bush nominated him to the 4th circuit court of appeals in 2003 (it was eventually defeated by the Dems). This is what C. Boyden Gray had to say about the nominee:
Claude Allen promises not to advance a political agenda from the federal bench he has been nominated to, but to be the type of judge who buttresses the foundation of American government — by applying the rule of law however he finds it. President Bush, and the U.S. Court of Appeals for the Fourth Circuit, could do much worse than Allen. By the grace of democratic principles overriding a minority in the Senate, let us hope they do not have to.
Recruited by Karl Rove as his watchdog on then-HHS secretary Tommy Thompson (who had a much-exaggerated reputation as a "moderate"), Allen--a visceral political homophobe-- was a former top aide Sen. Jesse Helms, and in 1984 accused Helms' Democratic challenger, then-Gov. James Hunt, of having links to "queers," "radical feminists," socialists, and unions (Hunt was, in fact, a bible-quoting right-wing Dem).
The GOP needs to do a few things to maintain control of congress this time around. They need to make sure they get 2 of their 3 base constituencies (social - gay adoption, economic - this line item veto, security - they're not showing up this year) to the polls, they need to make sure Dems are running on 1 or 2 issues that they are not talking about (makes Dems look out of touch and the GOP engaged), and they need at least one issue that resonates with the 'middle' American voter.
They don't need a victory to win on an issue, they need only to create the appearance of trying to win and they often prefer the loss because it provides a good spin.
They've been talking a lot about earmarks which is a bipartisan thing, so bringing up the line item veto now gives them a) something to point to that can be all about Dems if they spin it properly, b) can be called something that Dems supported (Clinton!) which will make middle America think it's a good thing, and c) doesn't have to be won to be an effective issue for them.
Always remember that they don't care about governing, they only care about maintaining their hold on power, so anything they introduce, especially in an election year and especially when the WH is polling in the 30s, is POLITICAL. They only need to make it appear as if they are concerned with "out of control spending" to win on this. It can be tied to privatizing SS, cutting 'entitlements', the great conservative 'smaller' government mantra, and 'reform'.
I'm always suspicous of motive when I see the GOP suddenly jump on a bandwagon that they've let pass them by repeatedly, and I'm always suspicious of McCain's motives nowadays. Legislation is often used to make a public statement when, in fact, the details say something much different. It's entirely possible that's all this was, a public showing that had no real impact, and they knew that from the outset.
and probably only serve to exacerbate the problem. The Iranian people aren't stupid, they don't live in a vacuum and, more importantly they understand and KNOW their own history. 50 years ago a stealth campaign of propaganda 'worked' to set them on this course, they are very much aware of that, and aren't likely to welcome a repeat. To assume the people of Iran, or any country for that matter, are incapable of deciding their own future, in their own way and on their own terms, is hardly something we should advocate. Making a blatant announcement that we intend to do such a thing...since when did we become the marketing department for the new and improved "freedom and democracy" product?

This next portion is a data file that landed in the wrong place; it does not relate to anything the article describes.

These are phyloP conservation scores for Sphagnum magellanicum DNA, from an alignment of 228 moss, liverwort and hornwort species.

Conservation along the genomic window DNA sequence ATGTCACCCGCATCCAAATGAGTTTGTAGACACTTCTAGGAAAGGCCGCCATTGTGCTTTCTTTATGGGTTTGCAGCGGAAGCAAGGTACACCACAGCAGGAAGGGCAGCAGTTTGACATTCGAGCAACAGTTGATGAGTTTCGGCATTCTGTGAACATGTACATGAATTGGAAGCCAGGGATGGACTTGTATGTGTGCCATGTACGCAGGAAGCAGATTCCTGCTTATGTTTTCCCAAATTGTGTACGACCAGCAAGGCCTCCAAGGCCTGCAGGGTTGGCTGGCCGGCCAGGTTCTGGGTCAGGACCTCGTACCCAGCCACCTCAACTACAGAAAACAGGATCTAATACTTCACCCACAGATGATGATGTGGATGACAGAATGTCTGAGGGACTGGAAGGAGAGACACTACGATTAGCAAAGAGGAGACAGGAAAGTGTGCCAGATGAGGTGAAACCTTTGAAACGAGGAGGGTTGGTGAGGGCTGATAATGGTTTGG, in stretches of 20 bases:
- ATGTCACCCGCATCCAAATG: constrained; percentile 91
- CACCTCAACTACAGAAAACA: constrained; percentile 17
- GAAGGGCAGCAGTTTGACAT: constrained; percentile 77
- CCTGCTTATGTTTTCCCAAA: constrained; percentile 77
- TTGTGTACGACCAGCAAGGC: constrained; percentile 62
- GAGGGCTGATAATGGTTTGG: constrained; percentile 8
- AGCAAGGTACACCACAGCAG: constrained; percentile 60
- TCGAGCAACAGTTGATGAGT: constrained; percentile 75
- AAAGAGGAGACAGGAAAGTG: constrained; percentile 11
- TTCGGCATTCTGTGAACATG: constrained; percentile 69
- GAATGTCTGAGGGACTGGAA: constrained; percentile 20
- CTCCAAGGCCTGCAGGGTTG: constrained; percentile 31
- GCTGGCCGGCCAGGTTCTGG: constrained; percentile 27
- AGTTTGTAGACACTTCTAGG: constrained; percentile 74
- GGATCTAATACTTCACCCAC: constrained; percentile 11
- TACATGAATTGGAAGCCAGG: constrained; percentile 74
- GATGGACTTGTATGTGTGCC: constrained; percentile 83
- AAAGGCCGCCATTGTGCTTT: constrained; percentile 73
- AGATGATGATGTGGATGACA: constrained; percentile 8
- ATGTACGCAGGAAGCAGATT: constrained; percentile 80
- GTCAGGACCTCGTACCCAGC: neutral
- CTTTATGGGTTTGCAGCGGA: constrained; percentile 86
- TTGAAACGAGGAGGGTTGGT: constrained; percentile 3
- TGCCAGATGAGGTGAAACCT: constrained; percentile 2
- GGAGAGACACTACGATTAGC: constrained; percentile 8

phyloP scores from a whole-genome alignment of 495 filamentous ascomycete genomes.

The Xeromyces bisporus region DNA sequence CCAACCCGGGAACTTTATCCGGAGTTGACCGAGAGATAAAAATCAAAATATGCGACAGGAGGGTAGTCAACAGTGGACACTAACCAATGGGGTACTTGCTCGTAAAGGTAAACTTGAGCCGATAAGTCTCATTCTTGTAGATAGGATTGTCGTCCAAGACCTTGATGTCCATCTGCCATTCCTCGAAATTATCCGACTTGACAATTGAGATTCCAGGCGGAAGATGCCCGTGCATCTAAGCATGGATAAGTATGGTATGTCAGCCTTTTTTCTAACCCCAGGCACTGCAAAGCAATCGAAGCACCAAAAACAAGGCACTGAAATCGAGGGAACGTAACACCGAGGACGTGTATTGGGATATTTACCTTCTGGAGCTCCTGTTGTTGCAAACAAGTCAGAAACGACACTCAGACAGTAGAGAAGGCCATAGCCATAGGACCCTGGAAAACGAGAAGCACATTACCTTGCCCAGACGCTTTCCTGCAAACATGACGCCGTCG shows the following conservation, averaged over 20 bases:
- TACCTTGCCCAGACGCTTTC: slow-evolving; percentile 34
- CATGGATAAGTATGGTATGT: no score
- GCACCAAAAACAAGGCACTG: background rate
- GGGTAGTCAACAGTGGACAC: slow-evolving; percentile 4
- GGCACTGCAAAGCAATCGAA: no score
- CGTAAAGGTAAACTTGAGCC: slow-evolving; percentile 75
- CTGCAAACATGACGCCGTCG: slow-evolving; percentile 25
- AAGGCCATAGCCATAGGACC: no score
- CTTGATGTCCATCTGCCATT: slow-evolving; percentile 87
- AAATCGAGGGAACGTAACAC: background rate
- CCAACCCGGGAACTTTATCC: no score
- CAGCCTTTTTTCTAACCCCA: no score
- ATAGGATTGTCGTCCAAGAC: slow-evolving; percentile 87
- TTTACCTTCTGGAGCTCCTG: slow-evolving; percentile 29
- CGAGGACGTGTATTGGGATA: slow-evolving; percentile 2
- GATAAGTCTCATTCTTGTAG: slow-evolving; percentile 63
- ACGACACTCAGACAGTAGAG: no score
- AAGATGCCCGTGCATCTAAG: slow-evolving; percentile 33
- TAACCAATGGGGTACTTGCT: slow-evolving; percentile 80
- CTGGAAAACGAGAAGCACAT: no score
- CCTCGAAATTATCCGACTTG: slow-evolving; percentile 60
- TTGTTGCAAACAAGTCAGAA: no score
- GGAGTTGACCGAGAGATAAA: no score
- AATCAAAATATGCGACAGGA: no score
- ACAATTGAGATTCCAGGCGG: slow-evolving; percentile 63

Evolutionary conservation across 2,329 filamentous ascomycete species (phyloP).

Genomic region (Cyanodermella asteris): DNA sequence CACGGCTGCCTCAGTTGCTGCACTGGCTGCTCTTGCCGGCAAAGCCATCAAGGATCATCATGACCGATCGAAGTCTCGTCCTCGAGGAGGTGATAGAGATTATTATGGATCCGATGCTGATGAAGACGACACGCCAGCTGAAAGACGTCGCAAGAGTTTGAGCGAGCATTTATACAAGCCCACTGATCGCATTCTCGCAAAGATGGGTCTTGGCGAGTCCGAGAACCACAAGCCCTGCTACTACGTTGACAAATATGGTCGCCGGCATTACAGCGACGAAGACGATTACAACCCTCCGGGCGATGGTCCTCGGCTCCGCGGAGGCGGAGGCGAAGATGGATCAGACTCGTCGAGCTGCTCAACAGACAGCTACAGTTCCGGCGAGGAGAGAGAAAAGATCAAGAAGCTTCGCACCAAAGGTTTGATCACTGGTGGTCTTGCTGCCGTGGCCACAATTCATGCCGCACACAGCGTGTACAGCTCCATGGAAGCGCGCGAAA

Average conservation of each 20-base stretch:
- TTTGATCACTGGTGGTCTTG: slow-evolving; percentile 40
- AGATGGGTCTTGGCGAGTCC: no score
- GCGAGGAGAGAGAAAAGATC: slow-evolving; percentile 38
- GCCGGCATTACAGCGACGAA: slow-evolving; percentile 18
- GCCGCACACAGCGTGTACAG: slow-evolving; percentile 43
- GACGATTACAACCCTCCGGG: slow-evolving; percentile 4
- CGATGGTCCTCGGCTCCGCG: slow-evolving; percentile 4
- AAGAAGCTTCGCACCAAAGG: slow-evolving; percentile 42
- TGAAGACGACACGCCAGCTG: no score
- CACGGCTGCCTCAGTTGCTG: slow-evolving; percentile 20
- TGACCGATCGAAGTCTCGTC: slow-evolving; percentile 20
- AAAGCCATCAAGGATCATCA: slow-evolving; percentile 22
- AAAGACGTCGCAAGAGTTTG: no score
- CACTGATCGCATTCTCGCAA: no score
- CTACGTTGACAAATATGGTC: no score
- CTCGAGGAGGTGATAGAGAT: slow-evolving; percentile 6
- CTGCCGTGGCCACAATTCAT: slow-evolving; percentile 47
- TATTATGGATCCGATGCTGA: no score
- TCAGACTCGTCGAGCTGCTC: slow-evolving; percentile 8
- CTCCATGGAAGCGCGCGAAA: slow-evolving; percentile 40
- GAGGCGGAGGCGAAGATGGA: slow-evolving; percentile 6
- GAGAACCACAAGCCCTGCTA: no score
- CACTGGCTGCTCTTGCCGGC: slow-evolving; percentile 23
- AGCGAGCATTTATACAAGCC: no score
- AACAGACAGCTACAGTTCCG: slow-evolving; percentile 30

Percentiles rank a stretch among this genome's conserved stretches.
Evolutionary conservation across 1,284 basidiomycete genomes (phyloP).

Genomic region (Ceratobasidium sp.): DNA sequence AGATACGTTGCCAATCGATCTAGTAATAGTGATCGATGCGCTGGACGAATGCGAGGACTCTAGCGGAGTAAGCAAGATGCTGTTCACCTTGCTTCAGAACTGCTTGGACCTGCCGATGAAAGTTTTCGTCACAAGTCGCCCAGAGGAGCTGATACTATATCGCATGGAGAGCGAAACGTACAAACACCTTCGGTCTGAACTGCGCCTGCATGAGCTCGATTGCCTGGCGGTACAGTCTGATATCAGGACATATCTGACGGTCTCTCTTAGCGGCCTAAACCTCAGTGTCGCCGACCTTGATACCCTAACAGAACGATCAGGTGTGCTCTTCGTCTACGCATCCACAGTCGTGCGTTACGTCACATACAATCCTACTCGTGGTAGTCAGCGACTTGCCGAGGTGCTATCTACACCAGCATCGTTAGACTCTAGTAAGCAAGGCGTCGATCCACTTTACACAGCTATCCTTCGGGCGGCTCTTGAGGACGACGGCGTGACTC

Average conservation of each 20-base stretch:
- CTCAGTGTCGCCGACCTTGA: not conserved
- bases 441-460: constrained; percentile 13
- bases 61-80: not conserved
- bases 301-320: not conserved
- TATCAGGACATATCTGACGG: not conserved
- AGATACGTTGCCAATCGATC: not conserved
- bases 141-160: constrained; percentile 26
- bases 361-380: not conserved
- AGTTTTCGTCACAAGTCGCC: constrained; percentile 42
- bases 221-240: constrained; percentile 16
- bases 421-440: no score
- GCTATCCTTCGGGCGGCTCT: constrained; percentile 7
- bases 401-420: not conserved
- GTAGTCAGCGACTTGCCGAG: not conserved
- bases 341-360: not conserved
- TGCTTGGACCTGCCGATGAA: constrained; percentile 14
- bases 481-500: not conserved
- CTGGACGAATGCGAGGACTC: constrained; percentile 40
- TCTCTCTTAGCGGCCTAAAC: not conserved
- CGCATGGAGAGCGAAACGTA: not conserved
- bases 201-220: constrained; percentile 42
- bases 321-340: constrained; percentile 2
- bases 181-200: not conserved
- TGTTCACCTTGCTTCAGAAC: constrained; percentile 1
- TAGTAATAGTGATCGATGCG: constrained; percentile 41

Simply put, every person yearns for freedom and democracy, and left to their own devices they will eventually demand such things from their 'leaders'. The process is often bloody and more often than not comes in fits and starts. Adding the heavy hand of foreign intervention through propaganda to try and force it, to try and mold it into something acceptable, is a losing proposition.
I support a free and democratic Iran created by the Iranian people. If it takes the next 30 years for the PEOPLE of Iran to create such a thing, so be it.
That was a POLICY decided by OUR government, done in OUR names, and done under the GISE of "keeping us safe".
Donald Rumsfeld needs to be FIRED. He shouldn't be allowed to resign, he needs to be FIRED and it needs to happen right fucking now.
And that asshat that they sent over there from Gitmo in order to jump start this fucking POLICY of torture should be fired, as well. Abu Gonzales, and Yoo, and all the fuckwits that had a hand in this POLICY should be fired. And you know who should start banging the drums for them to be fired? The people in THIS country.
That's not even a fraction of the outrage I'm feeling. What the Muslim world does, or how it reacts isn't what concerns me. What concerns me is how THIS country reacts. This is NOT something that a better public relations campaign can fix. Karen Hughes can't wave her magic PR wand and make this shit go away.
She's a favorite pet of the bush administration, and from what I can tell is deeply beholden to DeLay and Hastert for her committee assignment (Rules). Wouldn't surprise me one bit to find this former chief of staff of hers with ties to DeLay, Ney, or some other corrupt House GOoPer. Delay and Ney, or their PACs have both contributed to her campaign chest.
I would dearly love to see her de-throned this November.
And she screams, "Why? Oh, why?"
I said, "I don't know."